If you read the report, this happened in only one arm of CenITex, and that those accused have all either been dismissed, have resigned, or didn’t have contracts renewed.

      As a Victorian taxpayer, I for one hope this is all that there is.

  2. CenITex was doomed from the beginning. Whilst the objective of centralising IT offers the best opportunity to drive lower cost, the project was too large (consolidate 14 IT departments into 1). The leadership within CenITex did not see the risk and seemed more intent on showing activity at any cost. I watched over a couple of years (2008 – 2010) as projects were launched and then plodded along missing milestones and not even getting near to achieving the original business case. Despite the highly paid people leading these projects there did not appear to be any accountability worse their decisions were often tied to their relationships in the industry. The most notable blunder, from where I sat was watching, was a storage tender being awarded to NetApp and replacing existing perfectly good storage equipment in many government departments. There was no thought about using the existing equipment – rather just scrap it and waste taxpayers’ money and buy new equipment that does basically the same thing for tens of millions of dollars. I am not even sure there is anything worth saving from 4 years of spending.

    • Spot on ITveteran. Over the years that I have spent on both sides of the fence in Govt projects (on the inside and out as a supplier), it is the lack of accountability that you mention that throws most large projects off the rails.
      The leaked email from the CEO that Renai has posted separately reflects this. A lot of “our”, “we”, “leadership team” language. Not much “I” or “me” language demonstrating leadership and accountability. Reads like it is all someone else fault.
      My 2 bob.

  3. Sounds like Queensland Gov IT and in particular Queensland Health IT – are we then not surprised by the failure at taxpayers expense?

  4. Ombudsman’s Report and media coverage overshadows challenges and good work

    The Victorian Ombudsman’s Report on CenITex has been released and I felt that I should try to put things into perspective given that I worked at CenITex from its foundation until around July 2011.

    My first comment is that apparently there were a few greedy individuals employed or contracted by CenITex who rorted the system for their own individual gain. I despise this type of behaviour and those people involved should be dealt with in accordance with the law.

    The press has been very active in highlighting these issues and other inefficiencies at CenITex, but it is usually old news just being recycled in another format.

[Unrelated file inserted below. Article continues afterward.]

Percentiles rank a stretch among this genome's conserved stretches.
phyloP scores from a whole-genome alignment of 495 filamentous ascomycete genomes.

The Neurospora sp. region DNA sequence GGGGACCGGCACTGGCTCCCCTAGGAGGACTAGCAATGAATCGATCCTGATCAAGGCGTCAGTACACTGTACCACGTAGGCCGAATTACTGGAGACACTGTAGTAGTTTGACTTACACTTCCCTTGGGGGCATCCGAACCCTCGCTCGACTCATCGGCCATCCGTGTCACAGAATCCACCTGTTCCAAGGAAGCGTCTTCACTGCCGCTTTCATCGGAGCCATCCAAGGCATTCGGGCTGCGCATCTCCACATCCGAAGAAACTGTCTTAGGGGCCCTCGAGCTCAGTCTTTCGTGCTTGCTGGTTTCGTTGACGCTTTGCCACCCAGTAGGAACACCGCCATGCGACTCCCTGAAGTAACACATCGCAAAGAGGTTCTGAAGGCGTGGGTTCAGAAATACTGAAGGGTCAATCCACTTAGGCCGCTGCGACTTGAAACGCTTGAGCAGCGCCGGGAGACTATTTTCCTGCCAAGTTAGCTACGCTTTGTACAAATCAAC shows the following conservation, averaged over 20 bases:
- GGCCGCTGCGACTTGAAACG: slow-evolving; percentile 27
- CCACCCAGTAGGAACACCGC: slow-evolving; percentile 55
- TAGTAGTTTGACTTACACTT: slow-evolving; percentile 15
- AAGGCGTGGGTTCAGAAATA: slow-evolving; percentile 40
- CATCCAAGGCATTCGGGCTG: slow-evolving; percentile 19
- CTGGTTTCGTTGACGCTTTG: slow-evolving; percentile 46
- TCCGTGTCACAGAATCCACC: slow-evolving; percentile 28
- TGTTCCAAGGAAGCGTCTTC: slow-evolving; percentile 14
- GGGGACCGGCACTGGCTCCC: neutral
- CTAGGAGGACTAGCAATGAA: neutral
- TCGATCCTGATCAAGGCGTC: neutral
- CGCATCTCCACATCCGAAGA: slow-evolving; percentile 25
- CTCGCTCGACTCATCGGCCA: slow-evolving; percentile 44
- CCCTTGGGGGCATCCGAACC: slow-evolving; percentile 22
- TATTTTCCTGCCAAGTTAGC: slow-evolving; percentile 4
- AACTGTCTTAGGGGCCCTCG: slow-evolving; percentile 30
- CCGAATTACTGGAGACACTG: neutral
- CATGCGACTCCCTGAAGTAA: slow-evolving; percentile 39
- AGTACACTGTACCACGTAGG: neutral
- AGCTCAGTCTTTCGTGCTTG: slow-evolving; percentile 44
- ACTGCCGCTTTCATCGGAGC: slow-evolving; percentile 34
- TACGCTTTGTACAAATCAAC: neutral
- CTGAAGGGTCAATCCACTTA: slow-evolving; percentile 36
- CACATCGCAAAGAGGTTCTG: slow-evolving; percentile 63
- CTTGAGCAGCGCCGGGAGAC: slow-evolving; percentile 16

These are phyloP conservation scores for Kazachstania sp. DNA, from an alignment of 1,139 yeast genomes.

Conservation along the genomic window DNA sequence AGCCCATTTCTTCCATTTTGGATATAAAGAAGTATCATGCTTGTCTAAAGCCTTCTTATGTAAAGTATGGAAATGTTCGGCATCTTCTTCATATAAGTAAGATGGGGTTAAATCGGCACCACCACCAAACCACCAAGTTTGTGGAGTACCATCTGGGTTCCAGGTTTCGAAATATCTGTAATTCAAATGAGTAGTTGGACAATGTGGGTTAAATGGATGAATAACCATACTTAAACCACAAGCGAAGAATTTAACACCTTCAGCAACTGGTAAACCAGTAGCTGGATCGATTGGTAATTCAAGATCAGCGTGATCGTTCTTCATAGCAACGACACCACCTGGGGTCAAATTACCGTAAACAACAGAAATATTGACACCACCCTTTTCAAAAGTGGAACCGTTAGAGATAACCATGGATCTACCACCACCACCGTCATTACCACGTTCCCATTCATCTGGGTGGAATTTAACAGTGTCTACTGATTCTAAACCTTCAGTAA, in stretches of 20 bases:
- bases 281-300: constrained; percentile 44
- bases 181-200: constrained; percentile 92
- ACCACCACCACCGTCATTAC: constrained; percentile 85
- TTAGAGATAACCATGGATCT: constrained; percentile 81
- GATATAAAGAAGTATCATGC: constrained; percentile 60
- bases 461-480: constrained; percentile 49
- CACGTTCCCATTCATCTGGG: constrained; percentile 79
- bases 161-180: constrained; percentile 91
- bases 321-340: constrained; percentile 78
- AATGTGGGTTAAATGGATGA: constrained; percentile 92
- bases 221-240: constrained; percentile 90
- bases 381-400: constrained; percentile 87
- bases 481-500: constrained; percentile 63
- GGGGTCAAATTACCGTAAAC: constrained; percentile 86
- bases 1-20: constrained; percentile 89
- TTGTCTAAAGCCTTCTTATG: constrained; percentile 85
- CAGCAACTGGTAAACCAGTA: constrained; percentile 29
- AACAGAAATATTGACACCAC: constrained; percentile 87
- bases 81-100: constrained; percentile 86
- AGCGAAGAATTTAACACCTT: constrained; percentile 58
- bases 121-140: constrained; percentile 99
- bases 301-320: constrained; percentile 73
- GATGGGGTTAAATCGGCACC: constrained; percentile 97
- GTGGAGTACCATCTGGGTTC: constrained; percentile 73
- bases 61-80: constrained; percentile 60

I thought it was time to put things into perspective given that these few “bad apples” are, in my view, overshadowing some of the significant good work of CenITex during the time I was there.

    Firstly, the establishment of CenITex was a very courageous and ambitious undertaking by the Victorian Government. It was established to remove ICT duplication, reduce costs and streamline services to Government Departments and the community. There was a recognition that centralising the ICT function would require massive infrastructure and service delivery transformation in parallel to transitioning a huge number of people (VPS and contractors) into the centralised Agency (CenITex).

    There were also very tight timeframes imposed on the Program by the Department of Treasury and Finance DTF (GSD) who were funding the transformation activities. This transformation was to be named the ETS Program (Efficient Technology Services).

    The scale of change required very strong leadership, and strong support from DTF. We had very strong leadership from our CEO Peter Blades, but sadly CenITex did not receive strong backing from DTF.

    As each Government Department or Agency was approached to commence the Due Diligence activity before transitioning into CenITex, we encountered significant resistance from most of the Departments. This caused the ETS Transition Team to waste an enormous amount of time (and money) trying to convince the Departments to co-operate and to deliver critical information so that costs and risk could be effectively determined. During these roadblocks DTF rarely intervened.